The other trick to enjoying winter is staying warm while working and sweating up a hillside. I’ve found many WNYers think a big coat and t-shirt will see them through, and wonder why they get chilled too soon into a hike. A good mid-layer can be expensive, but once you switch, you’ll never go back. Added bonus: you can ditch the water absorbing fleece forever, and wear the midlayer as a solo pullover on chilly fall and spring days. I wear an OR Specter, but try EMS’s Techwick Thermo for a less expensive option.

Winter is also the time for dreaming and preparing for the next season. If biting wind and driving snow on a cliffside doesn’t entice you, spend the next couple months making plans for the soon-to-come spring. To brainstorm and get yourself in a summer mood, curl up in front of the fire with Take a Paddle: Western New York, a guide to our local rivers and streams, familiar and obscure. Rochester-based Footprint Press also has hiking and paddling guides to the Finger Lakes, Central New York, and the 1000 Islands Region.

If your summer plans include a marathon or triathlon, you are probably already forecasting out your training schedule. I am looking at both, and have a couple upgrades in mind. I have a fat tire Gary Fisher Capitola hybrid bike – it goes everywhere . . . poorly. To increase my efficiency, and bring a little road comfort, I’m asking for Profile Design Aero Bars, sometimes called tri-bars. These accessory bars clip on the standard straight handle bars of your bike, and allow you to lean into a more aerodynamic stance, easing the strain on your back, and reducing a bit of your workload. Like many bike accessories, you can spend a pittance or a fortune, and a number of companies sell similar products. If you don’t like Profile, try Vision Tech’s offering.

My second summer initiative is to make the big switch to barefoot running. The scientific, evolutionary, and physiological case for running barefoot – letting the balls of your feet absorb the shock of your footfall, as opposed to your well-padded but woefully inadequate heel – is gaining traction, and I see more and more runners taking the plunge to minimalist footwear. I’m asking for a pair of Vibram FiveFinger KSO’s, the slightly more encapsulated version of the popular footglove. Remember, before you ask for a set under the tree, go to the store and get measured – FiveFingers don’t come in traditional sizes. Also, be prepared for a long break in period, as your foot muscles get used to the new body mechanics. I can’t guarantee your run times will go down, but the science says you should get fewer injuries, and your running life may be significantly extended.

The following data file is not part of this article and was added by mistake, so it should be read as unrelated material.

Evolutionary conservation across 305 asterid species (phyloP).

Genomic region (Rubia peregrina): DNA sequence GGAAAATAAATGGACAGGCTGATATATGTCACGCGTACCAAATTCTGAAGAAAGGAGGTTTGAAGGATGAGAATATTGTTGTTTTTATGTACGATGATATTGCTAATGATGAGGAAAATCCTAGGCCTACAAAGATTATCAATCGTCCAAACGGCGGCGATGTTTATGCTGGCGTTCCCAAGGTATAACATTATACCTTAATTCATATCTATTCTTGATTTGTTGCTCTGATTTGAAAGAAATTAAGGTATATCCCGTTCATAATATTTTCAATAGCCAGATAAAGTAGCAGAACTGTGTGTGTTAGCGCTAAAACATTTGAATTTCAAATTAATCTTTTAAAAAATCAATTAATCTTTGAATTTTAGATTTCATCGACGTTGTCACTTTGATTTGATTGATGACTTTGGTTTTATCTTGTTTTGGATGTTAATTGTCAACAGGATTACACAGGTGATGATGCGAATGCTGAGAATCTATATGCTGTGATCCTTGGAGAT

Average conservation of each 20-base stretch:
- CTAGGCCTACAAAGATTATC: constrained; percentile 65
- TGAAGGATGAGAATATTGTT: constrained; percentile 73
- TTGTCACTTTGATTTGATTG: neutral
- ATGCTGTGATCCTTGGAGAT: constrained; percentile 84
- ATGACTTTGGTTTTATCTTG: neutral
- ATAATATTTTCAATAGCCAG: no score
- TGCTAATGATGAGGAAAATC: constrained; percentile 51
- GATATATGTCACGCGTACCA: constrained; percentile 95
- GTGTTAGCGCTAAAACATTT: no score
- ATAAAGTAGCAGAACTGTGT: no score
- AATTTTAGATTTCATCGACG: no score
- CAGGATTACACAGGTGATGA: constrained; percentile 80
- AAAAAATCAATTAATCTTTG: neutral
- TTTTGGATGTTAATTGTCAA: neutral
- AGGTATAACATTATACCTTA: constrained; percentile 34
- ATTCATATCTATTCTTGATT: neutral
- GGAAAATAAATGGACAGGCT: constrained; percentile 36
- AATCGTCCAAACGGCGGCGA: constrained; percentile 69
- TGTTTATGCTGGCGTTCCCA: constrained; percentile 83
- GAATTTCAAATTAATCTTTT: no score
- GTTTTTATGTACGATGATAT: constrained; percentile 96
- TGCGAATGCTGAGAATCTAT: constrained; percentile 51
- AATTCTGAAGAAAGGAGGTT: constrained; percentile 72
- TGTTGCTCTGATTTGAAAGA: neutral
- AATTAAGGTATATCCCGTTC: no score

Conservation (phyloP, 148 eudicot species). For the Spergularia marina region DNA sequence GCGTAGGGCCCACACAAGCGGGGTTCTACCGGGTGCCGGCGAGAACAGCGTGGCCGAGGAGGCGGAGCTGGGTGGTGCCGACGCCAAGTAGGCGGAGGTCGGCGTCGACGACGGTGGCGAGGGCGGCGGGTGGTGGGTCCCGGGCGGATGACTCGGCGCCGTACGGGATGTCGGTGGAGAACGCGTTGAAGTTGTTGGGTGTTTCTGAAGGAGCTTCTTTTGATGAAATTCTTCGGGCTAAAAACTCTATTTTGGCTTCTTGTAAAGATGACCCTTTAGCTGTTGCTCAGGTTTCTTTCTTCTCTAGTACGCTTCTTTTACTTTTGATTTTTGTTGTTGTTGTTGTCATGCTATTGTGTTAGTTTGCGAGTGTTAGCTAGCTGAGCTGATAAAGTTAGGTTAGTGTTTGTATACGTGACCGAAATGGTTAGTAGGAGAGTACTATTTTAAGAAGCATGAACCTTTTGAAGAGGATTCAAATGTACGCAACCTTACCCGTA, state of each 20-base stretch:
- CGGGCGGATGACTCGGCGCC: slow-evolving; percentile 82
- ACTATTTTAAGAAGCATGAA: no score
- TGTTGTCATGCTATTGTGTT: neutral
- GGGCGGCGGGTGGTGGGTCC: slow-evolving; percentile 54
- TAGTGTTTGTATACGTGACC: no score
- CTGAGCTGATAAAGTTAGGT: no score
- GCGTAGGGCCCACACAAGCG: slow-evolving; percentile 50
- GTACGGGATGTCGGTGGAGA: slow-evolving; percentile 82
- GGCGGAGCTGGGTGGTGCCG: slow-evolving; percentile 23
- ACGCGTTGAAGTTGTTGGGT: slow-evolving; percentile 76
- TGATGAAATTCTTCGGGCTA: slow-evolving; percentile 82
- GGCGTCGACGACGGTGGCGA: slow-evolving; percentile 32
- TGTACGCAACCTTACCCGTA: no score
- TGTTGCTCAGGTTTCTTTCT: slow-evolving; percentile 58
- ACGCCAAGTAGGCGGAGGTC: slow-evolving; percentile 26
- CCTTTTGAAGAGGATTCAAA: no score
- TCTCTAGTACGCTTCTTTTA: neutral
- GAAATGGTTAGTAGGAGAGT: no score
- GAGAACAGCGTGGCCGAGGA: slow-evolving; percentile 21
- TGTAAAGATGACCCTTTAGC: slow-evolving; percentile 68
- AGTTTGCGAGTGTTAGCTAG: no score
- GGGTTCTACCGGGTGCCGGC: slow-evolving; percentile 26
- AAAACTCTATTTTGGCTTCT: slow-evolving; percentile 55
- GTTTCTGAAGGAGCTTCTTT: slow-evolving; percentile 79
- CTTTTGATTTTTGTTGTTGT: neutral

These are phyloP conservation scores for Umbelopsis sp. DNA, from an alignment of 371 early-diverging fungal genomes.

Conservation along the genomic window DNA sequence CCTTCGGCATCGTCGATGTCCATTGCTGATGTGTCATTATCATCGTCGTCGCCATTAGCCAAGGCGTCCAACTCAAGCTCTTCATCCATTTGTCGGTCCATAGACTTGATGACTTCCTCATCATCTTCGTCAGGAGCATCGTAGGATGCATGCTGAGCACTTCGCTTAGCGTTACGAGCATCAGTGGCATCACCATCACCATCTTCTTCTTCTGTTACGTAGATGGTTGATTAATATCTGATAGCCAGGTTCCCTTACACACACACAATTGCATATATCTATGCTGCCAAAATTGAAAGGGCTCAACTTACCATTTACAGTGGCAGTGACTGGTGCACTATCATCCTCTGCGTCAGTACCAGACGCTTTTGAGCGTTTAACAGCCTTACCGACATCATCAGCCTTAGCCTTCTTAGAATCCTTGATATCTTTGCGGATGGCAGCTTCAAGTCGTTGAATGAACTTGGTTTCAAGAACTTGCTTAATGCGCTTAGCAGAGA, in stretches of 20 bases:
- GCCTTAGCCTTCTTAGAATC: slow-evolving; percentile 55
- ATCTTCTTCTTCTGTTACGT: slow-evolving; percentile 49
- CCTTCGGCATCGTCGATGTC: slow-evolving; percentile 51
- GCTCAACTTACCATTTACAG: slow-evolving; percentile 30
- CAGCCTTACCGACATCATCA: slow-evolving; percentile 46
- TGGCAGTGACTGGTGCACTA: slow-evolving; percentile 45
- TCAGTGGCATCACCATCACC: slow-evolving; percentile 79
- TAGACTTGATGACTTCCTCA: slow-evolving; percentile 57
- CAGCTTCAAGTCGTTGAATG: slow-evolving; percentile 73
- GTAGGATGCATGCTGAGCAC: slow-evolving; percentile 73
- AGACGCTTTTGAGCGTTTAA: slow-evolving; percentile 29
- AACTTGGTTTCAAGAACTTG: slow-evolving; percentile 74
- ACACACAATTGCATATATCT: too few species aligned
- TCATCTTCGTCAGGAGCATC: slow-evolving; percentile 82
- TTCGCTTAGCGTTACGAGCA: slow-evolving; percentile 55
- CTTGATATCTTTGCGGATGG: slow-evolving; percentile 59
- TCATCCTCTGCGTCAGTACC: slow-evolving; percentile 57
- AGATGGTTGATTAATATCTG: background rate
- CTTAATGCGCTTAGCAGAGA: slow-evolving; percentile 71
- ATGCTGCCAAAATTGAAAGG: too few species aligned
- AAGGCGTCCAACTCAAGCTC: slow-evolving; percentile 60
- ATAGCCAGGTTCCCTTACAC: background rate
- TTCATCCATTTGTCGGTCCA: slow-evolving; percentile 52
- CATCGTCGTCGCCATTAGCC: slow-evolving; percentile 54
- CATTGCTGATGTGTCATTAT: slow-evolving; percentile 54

No matter which Holiday you are celebrating, make it merry, and Escape the Urban will see you next year.

Escape the Urban: A Winter’s Paddle

5 Dec

Such are the whims of lake effect snow that one day after a major road-shutting blizzard in Buffalo, I could take my kayak out for a paddle in the sunshine just a few miles to the north. If you only break out the canoe and life vests from May to September, you are missing some of the most rewarding, and solitary, times to be on the water.

Friday morning I loaded up my feathered-blades and vest, swapped the roof mounted bike rack for the kayak saddle, and made one more flatwater excursion for 2010. I paddled a route I know well – enter Wood’s Creek in Buckhorn Island State Park, through the still swamp and trees, up to the Niagara River, along the shore. I broke no records and made no major discoveries, but the sense of calm imbued was welcome nonetheless.

If your own treks into the natural world are confined to warm green summer days, I urge you to visit a familiar landscape in an off-season to see it in a new light. Buckhorn empties of lush canopy and new growth, but fills with the furtive movements of winter preparations and migratory layovers. Beavers have been busy forming new dams, clearing young marsh saplings along the bank and building a new elaborate compound. Deer scampered as I swung my kayak into a side channel – the paper-thin frozen skein gave a satisfying snap and crunch as I played poor man’s ice-breaker.